Participants overwhelmingly related lack of water to poor planning by water authorities, municipality and service providers, and corruption was also highlighted as being common. Lack of awareness of accountability mechanisms among community leaders such as the Community Policing Forum and the Community Development Forum, lack of infrastructure maintenance and delays in maintenance and vandalism and limited community ownership were also identified as causes of lack of water. Persistent droughts, high temperatures and low rainfall were described as environmental causes.
Participants identified actions that needs to be taken to address the water issue. Access to taps in houses was unanimously agreed as an overall goal. Participants identified improved planning to include: inventories of households without water; detailed monitoring and reporting of water-related challenges; fund-raising to support monitoring, planning and infrastructure development; and fairer allocation of resources through multisectoral deliberation and partnerships for infrastructure development and maintenance. The importance of closer working relationships between community, local government and municipalities was therefore seen as necessary before engaging higher level stakeholders.
Influence, Outcomes, and Effects
This process created spaces for co-learning, raised awareness and participants were enthusiastic about the approach. Participants reported feeling valued and respected when they recognized that their contributions, voices and ideas were captured. PAR discussions facilitated future collaborations and linkages with the researchers and community. A key theme that emerged from PAR discussions was that solutions to water challenges can only be achieved when organisations work together.
Analysis and Lessons Learned
Participants reiterated the importance of working together and collaboration among communities, local government and local municipalities to solve local water problems before engaging higher-level stakeholders. Collaboration was highlighted as key to address challenges of accountability among different stakeholders as there is need to improve accountability among community and water service providers at local level. Due to the cross cutting nature of water as a resource, the value of multi-sectoral partnerships was recommended. Why was it important to engage the community as equal partners? Using a participatory approach is one of the guiding principles set out during the International conference on Water and the Environment in Dublin in 1992. Involving both consumers and policy makers in planning and implementation of water projects is key for effective management of water.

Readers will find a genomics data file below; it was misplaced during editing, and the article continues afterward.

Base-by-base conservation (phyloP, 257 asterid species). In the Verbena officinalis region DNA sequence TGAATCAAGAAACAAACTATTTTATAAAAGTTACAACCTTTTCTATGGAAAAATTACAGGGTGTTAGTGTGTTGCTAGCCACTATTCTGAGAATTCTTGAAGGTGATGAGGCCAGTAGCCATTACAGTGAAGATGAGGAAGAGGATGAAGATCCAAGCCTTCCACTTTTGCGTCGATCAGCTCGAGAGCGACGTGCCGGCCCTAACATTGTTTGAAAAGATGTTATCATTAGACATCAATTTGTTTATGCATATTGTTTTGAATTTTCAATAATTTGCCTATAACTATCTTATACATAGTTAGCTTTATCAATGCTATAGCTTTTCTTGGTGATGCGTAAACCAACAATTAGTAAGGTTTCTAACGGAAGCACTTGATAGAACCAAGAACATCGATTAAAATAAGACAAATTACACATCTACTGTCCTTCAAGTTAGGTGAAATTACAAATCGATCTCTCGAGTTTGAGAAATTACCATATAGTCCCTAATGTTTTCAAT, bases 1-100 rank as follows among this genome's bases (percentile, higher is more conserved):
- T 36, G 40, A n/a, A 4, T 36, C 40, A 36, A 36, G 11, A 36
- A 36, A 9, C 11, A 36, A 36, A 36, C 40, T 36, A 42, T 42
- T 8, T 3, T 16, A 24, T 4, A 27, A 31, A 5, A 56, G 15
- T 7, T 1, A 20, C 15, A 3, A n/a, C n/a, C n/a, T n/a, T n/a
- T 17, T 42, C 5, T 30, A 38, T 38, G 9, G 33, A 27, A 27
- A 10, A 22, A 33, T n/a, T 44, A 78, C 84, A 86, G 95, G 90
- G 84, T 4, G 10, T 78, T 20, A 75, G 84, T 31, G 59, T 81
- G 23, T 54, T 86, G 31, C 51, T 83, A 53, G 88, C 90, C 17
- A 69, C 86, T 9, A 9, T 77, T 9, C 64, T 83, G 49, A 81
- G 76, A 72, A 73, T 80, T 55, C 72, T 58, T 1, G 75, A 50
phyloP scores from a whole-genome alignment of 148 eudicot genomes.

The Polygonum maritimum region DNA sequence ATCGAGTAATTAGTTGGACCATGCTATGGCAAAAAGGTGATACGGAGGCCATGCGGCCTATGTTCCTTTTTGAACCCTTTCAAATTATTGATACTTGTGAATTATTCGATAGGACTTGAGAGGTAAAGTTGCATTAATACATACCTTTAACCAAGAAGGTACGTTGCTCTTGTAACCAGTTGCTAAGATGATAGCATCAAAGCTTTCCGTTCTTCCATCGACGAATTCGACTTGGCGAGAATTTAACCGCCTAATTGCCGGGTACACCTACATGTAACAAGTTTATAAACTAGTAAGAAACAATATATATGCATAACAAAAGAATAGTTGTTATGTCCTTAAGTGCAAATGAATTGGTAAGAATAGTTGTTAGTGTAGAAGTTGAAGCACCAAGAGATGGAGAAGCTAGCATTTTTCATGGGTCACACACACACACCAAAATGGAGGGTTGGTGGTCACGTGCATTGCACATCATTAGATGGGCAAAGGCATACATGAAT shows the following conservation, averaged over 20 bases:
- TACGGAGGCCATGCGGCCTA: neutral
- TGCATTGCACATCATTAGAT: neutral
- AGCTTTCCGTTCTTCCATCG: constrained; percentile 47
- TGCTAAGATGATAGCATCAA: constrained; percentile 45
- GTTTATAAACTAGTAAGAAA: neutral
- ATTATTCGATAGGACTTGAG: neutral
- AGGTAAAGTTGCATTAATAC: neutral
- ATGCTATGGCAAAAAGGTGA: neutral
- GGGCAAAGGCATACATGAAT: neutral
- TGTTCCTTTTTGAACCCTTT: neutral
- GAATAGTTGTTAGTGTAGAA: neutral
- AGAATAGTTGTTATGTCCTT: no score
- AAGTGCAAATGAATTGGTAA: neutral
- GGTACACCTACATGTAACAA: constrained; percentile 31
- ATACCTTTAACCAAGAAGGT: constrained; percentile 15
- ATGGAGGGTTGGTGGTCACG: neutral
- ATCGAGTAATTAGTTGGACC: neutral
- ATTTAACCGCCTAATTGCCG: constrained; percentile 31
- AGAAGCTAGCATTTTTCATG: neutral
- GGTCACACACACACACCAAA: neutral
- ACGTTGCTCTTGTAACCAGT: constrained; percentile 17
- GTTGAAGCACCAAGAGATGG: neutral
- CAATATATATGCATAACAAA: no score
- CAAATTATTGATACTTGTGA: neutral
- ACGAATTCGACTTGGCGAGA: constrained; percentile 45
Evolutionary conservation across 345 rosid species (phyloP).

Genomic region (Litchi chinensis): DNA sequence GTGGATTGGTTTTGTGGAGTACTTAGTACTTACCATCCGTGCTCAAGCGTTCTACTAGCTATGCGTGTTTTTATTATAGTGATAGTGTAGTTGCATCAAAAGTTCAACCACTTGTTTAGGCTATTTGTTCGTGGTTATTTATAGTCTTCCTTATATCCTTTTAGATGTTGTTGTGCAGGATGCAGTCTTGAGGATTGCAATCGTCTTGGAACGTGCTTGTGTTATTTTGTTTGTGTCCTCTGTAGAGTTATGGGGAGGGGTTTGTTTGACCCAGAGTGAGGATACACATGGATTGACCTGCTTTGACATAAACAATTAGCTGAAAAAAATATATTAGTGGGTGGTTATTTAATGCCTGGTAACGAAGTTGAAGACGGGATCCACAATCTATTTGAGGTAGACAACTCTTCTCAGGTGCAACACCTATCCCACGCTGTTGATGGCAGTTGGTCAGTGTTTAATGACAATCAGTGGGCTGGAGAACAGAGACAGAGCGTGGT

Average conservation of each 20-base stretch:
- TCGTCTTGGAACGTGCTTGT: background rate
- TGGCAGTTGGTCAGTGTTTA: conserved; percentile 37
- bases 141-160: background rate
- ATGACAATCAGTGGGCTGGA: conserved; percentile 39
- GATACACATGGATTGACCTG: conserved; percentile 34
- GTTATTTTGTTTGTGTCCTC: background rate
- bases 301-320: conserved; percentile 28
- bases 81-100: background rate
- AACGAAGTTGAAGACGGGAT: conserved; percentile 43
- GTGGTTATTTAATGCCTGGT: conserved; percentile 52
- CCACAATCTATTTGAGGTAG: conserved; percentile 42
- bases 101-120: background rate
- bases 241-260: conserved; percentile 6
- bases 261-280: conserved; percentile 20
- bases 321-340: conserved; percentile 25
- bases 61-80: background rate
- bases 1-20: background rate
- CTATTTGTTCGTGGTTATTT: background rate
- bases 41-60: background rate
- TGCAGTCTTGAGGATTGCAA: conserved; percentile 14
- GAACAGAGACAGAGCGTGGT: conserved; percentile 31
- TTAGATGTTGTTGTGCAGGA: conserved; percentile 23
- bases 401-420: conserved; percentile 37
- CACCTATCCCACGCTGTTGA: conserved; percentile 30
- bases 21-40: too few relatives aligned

Hove, Jennifer, Lucia D'Ambruoso, Denny Mabetha, Maria van der Merwe, Peter Byass, Kathleen Kahn, Sonto Khosa, Sophie Witter, Rhian Twine. 2019. "Water is life’: developing community participation for clean water in rural South Africa." BMJ Global Health.
The original submission of this entry was adapted from © 2019 Hove et al. https://gh.bmj.com/content/4/3/e001377 under the Creative Commons Attribution License, which permits reuse. Please refer to the revision history for a detailed account of subsequent edits and additions made by the Participedia community.